By: Ungke Anton Jaya
In March 2022, cases of severe acute hepatitis of unknown etiology occurred in many countries beginning in the UK and reported in other countries, including Indonesia. Interestingly, those cases turned out negative after a series of testing to diagnose hepatitis A-E and other common pathogens related to hepatitis infection. In some cases, the preliminary test gave a positive result for SARSCoV2, HHV-6, HHV-7, and Adenovirus. Due to the uncertain etiology of the outbreak, an untargeted metagenomics attempt was made, resulting in the most abundant reads of Adeno-associated virus2 (AAV2). The findings were confirmed by PCR-specific assay. (1) This was an excellent example of metagenomics sequencing as an important tool to identify the etiology of infection. Here we will explore further the potential of this method.
Metagenomics Next Generation Sequencing (mNGS)
DNA sequencing is the method to identify the order of nucleotide sequence of an organism’s genome. This sequence is unique for each organism and can be used to identify a particular organism. If we can identify a piece of DNA fragment sequence and compare it to the GenBank DNA database, we can identify the organism to which the DNA fragments belong. This method can be developed as a tool to diagnose the etiology of infection.
Shotgun sequencing is a laboratory technique for determining the DNA sequence of an organism’s genome. The method involves randomly breaking up the genome into small DNA fragments that are sequenced individually. Later, a computer program looks for an overlapping sequence in the DNA fragments, using them to reassemble the fragments in their correct order to reconstitute the genome. (picture 1)
Primer is not always required in sequencing with the shotgun method, in contrast with conventional Sanger sequencing which primer is always needed. This shotgun approach is the basic principle for metagenomics sequencing.
Next Generation Sequencing (NGS) technology is the second generation of sequencing after Sanger sequencing. NGS generates massive, ultra-high throughput sequences and can be done without pre-knowledge of the sequence target or unbiased sequencing. NGS technology can sequence in parallel any DNA template present in a sample. The platform becomes a revolutionary breakthrough that excites scientists to identify what organisms live in samples as we can identify the organisms simply by detecting the presence of their DNA without culturing. Metagenomics NGS (mNGS) is the study of the structure and function of genome sequences analyzed from all the organism’s microbe, i.e., bacteria, viruses, parasites, in a bulk sample such as on human skin, in the soil, or in water. mNGS platform opens the possibility to reveal 98% of the previously unstudied and uncultured microbiome in the environmental sample, drastically adding new information. The sequence data generated from metagenomics NGS is massive and conducted without the need for prior knowledge of a specific pathogen, which is why it is known as unbiased or agnostic high throughput sequencing.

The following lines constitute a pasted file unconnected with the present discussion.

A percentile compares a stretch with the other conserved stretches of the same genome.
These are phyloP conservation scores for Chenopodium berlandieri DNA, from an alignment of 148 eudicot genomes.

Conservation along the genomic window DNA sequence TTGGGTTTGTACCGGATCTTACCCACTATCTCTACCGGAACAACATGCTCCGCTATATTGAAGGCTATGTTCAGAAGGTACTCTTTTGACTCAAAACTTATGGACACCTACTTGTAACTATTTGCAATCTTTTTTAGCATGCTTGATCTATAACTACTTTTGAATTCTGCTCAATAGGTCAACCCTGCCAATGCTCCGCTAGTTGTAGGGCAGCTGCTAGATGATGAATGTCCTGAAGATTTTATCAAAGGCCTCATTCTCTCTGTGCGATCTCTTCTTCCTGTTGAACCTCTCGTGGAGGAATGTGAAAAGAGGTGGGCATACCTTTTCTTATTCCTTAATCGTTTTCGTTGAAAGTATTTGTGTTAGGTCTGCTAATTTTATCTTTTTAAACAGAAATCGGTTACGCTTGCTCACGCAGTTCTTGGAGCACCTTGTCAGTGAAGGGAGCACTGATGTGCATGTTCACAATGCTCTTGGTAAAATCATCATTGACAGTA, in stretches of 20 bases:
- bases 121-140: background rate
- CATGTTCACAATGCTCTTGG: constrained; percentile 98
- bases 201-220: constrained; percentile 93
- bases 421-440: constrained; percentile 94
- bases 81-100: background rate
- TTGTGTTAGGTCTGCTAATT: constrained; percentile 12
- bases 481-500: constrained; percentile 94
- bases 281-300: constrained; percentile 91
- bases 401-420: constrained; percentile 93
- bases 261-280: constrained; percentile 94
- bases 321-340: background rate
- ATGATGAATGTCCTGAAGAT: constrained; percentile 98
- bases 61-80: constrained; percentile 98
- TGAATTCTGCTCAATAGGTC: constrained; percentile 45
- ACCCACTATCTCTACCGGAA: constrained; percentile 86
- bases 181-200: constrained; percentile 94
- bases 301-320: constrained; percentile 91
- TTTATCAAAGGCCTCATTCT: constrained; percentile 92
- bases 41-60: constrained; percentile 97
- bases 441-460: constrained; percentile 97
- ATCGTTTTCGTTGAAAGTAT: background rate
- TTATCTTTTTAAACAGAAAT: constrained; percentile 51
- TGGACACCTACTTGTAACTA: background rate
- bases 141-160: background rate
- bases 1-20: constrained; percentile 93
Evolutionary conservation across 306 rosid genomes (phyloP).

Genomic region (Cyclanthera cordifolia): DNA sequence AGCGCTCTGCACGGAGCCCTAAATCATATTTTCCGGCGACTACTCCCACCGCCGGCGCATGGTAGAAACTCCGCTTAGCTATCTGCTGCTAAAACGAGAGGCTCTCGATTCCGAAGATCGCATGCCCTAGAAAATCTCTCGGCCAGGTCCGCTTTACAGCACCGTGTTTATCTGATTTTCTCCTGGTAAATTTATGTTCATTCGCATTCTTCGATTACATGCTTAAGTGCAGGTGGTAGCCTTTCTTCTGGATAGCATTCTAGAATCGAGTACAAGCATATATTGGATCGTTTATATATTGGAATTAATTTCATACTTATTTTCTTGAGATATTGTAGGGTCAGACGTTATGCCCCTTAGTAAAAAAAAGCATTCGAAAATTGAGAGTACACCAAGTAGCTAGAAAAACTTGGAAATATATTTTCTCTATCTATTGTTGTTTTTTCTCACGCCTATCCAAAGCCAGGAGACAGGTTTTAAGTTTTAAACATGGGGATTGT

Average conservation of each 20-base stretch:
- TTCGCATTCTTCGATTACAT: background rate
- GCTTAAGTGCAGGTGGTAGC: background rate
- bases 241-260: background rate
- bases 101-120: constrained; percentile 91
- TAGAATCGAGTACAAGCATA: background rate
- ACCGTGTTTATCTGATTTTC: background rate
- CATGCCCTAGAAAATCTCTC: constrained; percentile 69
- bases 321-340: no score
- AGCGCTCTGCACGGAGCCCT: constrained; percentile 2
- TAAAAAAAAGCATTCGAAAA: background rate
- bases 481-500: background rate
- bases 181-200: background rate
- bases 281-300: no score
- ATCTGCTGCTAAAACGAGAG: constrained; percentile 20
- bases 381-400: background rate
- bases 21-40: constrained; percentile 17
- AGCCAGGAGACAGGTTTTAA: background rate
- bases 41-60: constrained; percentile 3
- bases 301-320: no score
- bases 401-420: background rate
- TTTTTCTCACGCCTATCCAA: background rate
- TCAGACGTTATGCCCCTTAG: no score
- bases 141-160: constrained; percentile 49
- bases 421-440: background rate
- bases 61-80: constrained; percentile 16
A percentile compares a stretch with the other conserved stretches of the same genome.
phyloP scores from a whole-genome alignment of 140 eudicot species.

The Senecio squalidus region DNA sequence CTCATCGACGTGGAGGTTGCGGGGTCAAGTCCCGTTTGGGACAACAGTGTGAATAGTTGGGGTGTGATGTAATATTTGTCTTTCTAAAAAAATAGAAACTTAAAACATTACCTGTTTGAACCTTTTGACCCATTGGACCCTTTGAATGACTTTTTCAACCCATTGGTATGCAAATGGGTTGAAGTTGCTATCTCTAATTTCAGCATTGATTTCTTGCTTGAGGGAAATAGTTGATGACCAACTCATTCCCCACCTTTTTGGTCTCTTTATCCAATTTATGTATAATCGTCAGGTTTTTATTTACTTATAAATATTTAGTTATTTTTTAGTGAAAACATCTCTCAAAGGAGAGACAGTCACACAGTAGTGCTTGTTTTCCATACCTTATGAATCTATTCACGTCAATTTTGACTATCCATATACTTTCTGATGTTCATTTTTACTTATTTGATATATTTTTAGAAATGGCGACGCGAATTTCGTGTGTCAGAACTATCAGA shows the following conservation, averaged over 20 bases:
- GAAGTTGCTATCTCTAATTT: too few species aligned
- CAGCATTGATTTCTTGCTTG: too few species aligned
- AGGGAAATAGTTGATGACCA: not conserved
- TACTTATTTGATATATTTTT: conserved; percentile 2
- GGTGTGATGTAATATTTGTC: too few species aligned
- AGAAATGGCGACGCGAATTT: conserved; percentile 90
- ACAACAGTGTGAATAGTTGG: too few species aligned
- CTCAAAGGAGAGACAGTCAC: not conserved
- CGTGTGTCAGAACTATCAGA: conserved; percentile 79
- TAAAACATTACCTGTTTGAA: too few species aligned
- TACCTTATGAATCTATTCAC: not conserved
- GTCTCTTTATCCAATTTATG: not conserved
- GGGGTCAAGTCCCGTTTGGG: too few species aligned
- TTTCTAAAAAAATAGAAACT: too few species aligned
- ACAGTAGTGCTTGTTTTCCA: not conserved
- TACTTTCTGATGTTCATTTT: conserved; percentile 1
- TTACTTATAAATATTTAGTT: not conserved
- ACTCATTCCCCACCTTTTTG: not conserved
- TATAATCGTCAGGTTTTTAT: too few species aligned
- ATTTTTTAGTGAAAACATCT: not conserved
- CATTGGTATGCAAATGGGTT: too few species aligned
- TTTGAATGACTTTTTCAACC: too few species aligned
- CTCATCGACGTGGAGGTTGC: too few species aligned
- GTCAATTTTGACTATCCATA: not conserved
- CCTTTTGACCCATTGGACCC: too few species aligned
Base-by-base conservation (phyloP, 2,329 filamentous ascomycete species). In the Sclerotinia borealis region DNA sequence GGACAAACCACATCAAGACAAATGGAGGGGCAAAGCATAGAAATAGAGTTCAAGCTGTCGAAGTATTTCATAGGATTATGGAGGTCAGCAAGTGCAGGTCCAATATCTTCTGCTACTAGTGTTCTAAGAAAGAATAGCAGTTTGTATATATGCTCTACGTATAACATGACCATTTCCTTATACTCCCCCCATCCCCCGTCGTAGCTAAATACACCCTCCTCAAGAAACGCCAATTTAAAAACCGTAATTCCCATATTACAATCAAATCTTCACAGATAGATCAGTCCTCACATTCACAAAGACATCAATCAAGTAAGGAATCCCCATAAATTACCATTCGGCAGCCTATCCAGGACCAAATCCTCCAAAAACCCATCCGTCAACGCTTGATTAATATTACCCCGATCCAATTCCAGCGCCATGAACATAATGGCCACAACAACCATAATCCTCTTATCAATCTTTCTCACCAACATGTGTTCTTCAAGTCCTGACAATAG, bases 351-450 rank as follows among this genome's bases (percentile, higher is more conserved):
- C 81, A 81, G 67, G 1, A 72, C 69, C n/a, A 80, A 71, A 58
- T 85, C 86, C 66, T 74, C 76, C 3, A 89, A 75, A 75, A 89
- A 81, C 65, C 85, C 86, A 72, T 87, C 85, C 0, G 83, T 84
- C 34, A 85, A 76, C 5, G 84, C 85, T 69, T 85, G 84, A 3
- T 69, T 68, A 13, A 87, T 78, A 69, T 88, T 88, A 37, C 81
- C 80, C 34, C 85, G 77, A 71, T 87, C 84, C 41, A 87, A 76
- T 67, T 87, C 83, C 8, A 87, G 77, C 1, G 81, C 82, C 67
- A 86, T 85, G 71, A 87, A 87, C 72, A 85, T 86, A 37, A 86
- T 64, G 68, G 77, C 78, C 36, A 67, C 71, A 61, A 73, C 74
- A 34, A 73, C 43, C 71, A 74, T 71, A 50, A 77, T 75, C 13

mNGS is a powerful technique that enables the detection of the full spectrum of pathogens present in any specimen in a single test. mNGS can also provide information on the relative abundance of the organism in the sample containing a community of organisms such as the human intestine or skin. The relative abundance can lead to drawing conclusions on the pathogen that may cause the disease.
In contrast to metagenomics NGS, the conventional Sanger sequencing requires a primer to start the sequencing process and generates a sequence of 500 to 1000 nucleotide bases length in one direction, forward or reverse only (Picture 2). To sequence a long fragment of a genome, many primers are pre-designed using a reference sequence of the target organism. Sanger sequencing requires both forward and reverse primers to obtain complete sequencing of the targeted genome. Sanger sequencing requires a DNA template that is homogeneous and abundant from a targeted organism that is usually generated through PCR amplification. If DNA templates contain DNA mixtures from many organisms, the Sanger sequencing reaction will generate an unspecific sequence peak that is interpretable. The condition that makes metagenomics sequencing using the Sanger method will be extremely difficult. Sanger sequencing is more suitable to sequence targeted specific pathogens from PCR products.
Clinical metagenomics NGS (mNGS) for pathogen identification